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Posted 11/27/2017

Release no. 17-121


Contact
Lisa Hunter
251-690-3320
lisa.m.hunter@usace.army.mil

SAN JUAN, Puerto Rico – Randy Flint and Mark Jackson, park rangers at Mobile District’s Carters Lake and Allatoona Lake, respectively, are spending this Thanksgiving here working with the U.S. Army Corps of Engineers’ debris removal mission. While they will miss their families at this time of year, they say they are thankful to be here.

 “This is an honor and a humbling experience to give our best to Puerto Rico and our citizens,” said Flint.

They were able to offer more than just technical assistance to one group of people the evening of Nov. 7. This particular evening Flint and Jackson were in a grocery store near the Doubletree Hotel when a deluge of approximately four inches of rain fell in half an hour, quickly flooding nearby streets and the store's parking lot. Water came into the store forcing Flint and Jackson to exit through the building's second floor. "This is surreal," Flint thought as he and Jackson waded to higher ground outside.

On their way, they observed several vehicles underwater. Then they saw an SUV float by – with a woman inside, seemingly paralyzed in shock.

Jackson and Flint said the initial thought running through their minds was “These folks just went through the immense disaster of two hurricanes and survived, they began to rebuild, and now this is happening?”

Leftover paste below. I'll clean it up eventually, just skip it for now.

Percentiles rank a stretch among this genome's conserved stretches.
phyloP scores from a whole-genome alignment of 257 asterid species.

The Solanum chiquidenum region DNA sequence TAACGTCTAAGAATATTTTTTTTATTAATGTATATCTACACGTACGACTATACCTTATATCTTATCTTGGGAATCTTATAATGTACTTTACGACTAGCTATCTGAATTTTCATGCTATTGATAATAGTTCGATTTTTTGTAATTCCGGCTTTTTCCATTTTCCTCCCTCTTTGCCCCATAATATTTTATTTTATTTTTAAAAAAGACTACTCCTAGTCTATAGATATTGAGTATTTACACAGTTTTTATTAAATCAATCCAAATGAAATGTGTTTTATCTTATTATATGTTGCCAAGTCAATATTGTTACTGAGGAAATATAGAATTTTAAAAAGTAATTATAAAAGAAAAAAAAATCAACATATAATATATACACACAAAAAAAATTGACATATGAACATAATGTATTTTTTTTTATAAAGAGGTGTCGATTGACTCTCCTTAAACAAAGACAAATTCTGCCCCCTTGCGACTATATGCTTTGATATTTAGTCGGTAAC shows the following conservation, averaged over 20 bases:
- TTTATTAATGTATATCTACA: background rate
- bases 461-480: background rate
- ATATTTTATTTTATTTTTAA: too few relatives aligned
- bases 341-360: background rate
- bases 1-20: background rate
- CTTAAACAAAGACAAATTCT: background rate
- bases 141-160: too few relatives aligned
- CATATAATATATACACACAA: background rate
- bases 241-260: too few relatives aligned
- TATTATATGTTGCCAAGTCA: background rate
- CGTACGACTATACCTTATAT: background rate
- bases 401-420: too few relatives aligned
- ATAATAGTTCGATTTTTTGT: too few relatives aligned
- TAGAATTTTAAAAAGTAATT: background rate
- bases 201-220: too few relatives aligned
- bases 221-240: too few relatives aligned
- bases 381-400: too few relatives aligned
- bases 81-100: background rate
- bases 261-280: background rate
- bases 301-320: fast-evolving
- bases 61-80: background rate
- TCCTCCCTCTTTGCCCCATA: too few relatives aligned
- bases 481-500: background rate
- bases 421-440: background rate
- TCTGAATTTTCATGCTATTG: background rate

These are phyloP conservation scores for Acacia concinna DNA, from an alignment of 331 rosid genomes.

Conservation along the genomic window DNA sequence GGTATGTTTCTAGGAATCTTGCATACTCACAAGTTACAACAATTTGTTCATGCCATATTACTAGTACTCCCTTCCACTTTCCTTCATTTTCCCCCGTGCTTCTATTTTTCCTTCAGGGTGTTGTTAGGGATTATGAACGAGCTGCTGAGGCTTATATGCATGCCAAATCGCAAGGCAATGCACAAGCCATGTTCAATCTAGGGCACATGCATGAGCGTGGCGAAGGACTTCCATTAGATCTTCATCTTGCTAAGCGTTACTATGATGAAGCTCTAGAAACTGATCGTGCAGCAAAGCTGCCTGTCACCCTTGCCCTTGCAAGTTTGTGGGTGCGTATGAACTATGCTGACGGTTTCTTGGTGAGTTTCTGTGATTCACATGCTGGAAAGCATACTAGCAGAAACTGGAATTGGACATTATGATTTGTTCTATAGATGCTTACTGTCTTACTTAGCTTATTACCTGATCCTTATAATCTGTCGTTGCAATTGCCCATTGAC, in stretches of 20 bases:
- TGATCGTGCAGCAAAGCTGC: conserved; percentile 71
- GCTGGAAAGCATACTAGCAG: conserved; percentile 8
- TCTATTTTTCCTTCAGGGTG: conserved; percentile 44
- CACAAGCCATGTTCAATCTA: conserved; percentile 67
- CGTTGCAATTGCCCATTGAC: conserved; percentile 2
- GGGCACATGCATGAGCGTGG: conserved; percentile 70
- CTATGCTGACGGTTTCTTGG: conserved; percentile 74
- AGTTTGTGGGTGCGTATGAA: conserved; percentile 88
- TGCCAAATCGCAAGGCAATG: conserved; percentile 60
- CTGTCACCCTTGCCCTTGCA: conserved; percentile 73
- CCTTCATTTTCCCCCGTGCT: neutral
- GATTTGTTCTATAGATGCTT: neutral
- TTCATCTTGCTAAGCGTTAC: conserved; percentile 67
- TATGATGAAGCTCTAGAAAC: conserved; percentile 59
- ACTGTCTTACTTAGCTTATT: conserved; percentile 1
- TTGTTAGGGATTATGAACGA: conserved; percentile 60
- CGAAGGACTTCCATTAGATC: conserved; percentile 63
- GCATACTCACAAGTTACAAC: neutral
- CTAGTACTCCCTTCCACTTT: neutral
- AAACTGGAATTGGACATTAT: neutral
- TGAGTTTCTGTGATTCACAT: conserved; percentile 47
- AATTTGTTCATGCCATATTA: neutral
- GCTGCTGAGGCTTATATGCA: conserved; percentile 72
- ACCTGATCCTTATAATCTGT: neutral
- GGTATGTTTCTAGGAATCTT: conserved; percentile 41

“We were witnessing a brief glimpse of the terror that Puerto Rico must have felt in this one woman's face,” Flint said.

Deciding to jump in and assist was a simultaneous and unanimous decision for Flint and Jackson. “While it wasn't swift water conditions, the water was rapidly rising, bringing sewage and other debris,” Jackson said.

The SUV was turning in the water “about to play pinball with other submerged cars,” said Flint.

Realizing their brief window of opportunity to act was closing quickly, they jumped onto the sidewalk into almost chest-deep water and dragged the vehicle up towards shallower water. Jackson lifted the woman through the vehicle’s window and handed her to an individual atop a nearby wall and then he and Flint stabilized her SUV on the sidewalk.

Meanwhile, two more vehicles came crashing into the street-turned-lake, unaware of the flooding. Jackson said they “made visual and verbal contact with the drivers, assessed they were stable for the moment, and proceeded to check other vehicles underwater along the road to confirm no one was inside.”

They then returned to the two vehicles where they helped a woman out of the rear of her SUV and an elderly man out of the car behind her.

Both park rangers were quick to credit their military training to take action as part of their ability and willingness to respond. They also credit their constant training as park rangers in “crisis management, water safety, and first aid. We've unfortunately dealt with situations where the outcome is sometimes tragic and visitors don't get to go home.”

 

“We saw a problem and acted to solve it before it further deteriorated,” Flint said. “We are thankful we were able to be of assistance.”